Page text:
Debra Haire-Joshu is named Joyce Wood Professor

Debra Haire-Joshu, PhD, an internationally renowned researcher in obesity and diabetes prevention, has been installed as the first Joyce Wood Professor. This also marks Washington University in St. Louis’ first endowed professorship in public health.

The professorship was established with a gift of $2 million from philanthropist, WUSTL trustee and alumna Joyce Wood (AB ’76, MBA ’77), whose deep concern for human health made the professorship — and the university’s Institute for Public Health — a natural fit.

According to Wood, it was Chancellor Mark S. Wrighton who first suggested Haire-Joshu as the selected candidate for the endowed chair, to which she responded:

“I could not have designed someone whose work is focused on areas that have more personal importance and who so aptly represents the combination of the strengths of the Brown School and the School of Medicine in the Institute of Public Health.”

“As a successful businesswoman, dedicated trustee and engaged alumna with a long history of generosity in both time and talent to this institution, Joyce Wood is an exemplar of the kind of person who continues to make this university great,” Wrighton said. “We are very grateful for this significant gift, which supports Professor Haire-Joshu’s research and in turn provides real-life solutions for some of society’s most pressing public health problems.”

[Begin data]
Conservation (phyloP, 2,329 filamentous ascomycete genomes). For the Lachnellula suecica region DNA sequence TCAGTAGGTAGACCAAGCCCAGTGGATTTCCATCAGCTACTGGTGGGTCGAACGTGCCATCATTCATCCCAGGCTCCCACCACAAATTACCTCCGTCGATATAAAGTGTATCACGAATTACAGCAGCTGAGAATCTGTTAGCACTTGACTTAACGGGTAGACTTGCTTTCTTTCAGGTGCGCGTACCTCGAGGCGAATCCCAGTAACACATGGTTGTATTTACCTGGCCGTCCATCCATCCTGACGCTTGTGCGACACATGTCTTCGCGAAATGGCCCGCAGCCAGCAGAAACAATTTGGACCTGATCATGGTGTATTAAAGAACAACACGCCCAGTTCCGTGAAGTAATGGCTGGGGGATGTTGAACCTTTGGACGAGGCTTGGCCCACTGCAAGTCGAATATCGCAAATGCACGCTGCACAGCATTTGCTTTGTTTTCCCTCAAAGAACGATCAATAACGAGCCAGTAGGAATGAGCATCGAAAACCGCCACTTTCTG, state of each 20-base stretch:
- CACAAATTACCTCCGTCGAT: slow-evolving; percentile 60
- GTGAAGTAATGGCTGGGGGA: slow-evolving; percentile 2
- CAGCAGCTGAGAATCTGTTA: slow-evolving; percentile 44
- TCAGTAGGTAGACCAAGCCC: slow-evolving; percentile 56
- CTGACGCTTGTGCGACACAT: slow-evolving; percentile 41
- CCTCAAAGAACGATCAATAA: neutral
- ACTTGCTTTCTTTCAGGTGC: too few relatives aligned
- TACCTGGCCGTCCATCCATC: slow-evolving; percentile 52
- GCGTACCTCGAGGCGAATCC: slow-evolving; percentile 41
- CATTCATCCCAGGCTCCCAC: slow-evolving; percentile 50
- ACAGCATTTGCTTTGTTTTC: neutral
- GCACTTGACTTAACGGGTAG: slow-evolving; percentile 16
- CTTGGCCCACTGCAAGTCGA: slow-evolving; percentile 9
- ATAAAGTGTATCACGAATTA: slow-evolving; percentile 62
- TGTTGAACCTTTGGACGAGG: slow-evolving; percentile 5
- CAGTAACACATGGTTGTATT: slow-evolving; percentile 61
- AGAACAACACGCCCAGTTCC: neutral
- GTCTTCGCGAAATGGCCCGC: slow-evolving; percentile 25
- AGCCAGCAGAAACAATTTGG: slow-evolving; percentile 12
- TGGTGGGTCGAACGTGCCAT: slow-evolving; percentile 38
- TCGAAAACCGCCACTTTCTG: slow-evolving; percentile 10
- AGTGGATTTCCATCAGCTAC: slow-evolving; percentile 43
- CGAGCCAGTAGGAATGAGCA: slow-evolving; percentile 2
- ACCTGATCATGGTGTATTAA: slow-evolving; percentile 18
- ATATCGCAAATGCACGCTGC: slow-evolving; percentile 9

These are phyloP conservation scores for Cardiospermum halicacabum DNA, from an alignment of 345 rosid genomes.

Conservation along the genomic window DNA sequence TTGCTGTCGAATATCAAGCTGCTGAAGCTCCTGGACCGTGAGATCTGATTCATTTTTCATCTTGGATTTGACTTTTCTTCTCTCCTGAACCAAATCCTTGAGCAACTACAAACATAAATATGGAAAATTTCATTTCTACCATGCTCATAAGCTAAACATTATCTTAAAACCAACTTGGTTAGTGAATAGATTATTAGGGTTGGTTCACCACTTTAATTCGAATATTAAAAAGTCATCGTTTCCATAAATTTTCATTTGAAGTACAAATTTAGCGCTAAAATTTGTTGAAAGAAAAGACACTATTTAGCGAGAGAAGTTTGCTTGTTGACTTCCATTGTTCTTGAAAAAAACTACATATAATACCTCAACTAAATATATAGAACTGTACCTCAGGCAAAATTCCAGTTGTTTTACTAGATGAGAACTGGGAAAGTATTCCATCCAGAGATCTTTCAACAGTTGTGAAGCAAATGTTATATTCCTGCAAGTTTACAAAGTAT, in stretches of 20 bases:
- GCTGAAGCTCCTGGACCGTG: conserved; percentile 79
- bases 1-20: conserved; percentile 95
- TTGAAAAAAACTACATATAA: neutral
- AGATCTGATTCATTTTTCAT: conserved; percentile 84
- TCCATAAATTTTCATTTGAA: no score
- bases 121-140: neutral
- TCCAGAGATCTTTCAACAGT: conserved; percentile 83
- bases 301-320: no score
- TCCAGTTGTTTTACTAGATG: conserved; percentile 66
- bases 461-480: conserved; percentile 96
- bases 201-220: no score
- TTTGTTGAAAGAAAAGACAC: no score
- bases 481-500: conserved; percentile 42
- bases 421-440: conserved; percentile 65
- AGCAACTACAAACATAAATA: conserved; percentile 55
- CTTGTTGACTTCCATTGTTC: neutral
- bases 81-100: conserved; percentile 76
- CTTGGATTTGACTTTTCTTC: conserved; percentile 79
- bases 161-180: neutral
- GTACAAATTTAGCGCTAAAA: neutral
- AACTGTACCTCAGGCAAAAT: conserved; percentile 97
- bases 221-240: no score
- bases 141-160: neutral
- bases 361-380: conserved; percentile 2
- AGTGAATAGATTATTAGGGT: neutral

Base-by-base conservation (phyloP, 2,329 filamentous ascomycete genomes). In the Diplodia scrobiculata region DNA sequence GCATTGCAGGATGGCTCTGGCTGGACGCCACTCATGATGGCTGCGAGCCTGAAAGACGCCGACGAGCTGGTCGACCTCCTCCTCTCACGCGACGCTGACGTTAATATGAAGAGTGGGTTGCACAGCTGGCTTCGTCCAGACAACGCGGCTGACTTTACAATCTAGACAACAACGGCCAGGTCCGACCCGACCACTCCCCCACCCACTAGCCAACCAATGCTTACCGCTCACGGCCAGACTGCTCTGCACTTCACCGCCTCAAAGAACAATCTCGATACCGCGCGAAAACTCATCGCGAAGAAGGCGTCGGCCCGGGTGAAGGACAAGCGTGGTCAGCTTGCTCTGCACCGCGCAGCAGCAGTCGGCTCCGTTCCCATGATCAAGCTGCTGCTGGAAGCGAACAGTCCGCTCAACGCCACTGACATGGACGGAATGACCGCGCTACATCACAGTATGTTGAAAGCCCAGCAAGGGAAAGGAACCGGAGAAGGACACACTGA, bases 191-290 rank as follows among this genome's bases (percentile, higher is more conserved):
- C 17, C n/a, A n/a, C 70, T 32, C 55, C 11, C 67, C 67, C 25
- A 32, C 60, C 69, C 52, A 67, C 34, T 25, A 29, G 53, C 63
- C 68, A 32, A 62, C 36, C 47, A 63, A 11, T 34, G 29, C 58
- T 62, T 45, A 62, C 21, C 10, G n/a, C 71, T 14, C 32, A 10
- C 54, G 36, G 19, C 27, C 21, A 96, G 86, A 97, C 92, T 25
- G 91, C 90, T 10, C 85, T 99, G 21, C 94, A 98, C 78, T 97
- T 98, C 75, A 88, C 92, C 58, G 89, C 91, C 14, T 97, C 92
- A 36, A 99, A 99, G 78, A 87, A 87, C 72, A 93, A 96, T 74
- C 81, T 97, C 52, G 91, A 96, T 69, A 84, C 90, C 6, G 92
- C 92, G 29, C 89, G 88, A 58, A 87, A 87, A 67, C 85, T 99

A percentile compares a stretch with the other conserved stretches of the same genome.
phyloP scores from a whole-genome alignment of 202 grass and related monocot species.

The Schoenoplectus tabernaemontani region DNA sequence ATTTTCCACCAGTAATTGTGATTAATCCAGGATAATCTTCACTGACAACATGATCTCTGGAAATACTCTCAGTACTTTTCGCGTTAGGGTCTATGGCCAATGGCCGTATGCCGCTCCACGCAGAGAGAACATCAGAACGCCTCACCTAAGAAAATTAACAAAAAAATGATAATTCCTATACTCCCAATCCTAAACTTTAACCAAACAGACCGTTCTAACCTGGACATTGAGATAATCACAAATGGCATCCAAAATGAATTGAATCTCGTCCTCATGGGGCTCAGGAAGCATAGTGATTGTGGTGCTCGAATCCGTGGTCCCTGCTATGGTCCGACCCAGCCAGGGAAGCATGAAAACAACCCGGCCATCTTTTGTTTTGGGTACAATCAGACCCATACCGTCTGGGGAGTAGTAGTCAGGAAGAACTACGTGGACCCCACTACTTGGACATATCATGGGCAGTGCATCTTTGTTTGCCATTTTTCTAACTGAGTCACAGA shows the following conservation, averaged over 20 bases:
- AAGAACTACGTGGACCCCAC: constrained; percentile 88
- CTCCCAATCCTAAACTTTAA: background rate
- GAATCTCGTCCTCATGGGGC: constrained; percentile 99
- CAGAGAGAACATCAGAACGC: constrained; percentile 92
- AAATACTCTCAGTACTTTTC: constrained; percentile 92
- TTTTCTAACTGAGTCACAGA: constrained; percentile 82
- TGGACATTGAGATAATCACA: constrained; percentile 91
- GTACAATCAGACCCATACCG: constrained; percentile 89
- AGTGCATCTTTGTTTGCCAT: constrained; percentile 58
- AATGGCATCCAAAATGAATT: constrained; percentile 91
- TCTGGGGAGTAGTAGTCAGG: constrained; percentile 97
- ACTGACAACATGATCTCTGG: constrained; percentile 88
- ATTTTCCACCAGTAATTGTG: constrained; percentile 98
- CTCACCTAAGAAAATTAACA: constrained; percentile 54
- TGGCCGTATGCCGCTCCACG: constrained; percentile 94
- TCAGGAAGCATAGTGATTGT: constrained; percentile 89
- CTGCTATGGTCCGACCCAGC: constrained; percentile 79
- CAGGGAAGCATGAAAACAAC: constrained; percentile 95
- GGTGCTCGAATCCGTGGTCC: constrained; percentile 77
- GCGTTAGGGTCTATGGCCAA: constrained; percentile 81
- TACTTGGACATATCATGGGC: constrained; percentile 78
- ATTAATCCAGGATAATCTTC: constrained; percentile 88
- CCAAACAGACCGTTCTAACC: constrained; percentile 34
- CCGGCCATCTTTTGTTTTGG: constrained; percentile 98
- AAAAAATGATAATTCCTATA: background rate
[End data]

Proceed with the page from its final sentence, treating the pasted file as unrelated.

Announcing the professorship to the Brown School community, Edward F. Lawlor, PhD, dean of the Brown School, founding director of the Institute for Public Health, and the William E. Gordon Distinguished Professor of Social Work, noted Haire-Joshu’s important role at the school and university:

“Debra is a remarkable faculty member — an internationally recognized scholar of obesity prevention, a great teacher, our school’s associate dean for research, and a major force in prevention policy in the United States. She is generous with her time and is a giving colleague. We could not have a better role model in public health for the inaugural holder of the Joyce Wood Professorship.”

Translating research results into national health-care policy has been an integral part of Haire-Joshu’s career. Many national organizations use her evidence-based obesity prevention approaches to tackle diabetes in high-risk populations, and her development of a Missouri database for evaluating obesity-related policies is being adopted by other states. Also, her research was used by the U.S. Department of Health and Human Services to help inform policy priorities for first lady Michelle Obama’s “Let’s Move” campaign.

Her work to reduce obesity and prevent diabetes, particularly in underserved youth populations, is supported by a broad array of public and private organizations, including the National Cancer Institute and the National Institute of Diabetes and Digestive and Kidney Diseases (NIDDK), both at the National Institutes of Health; the U.S. Centers for Disease Control and Prevention; and the Missouri Foundation for Health.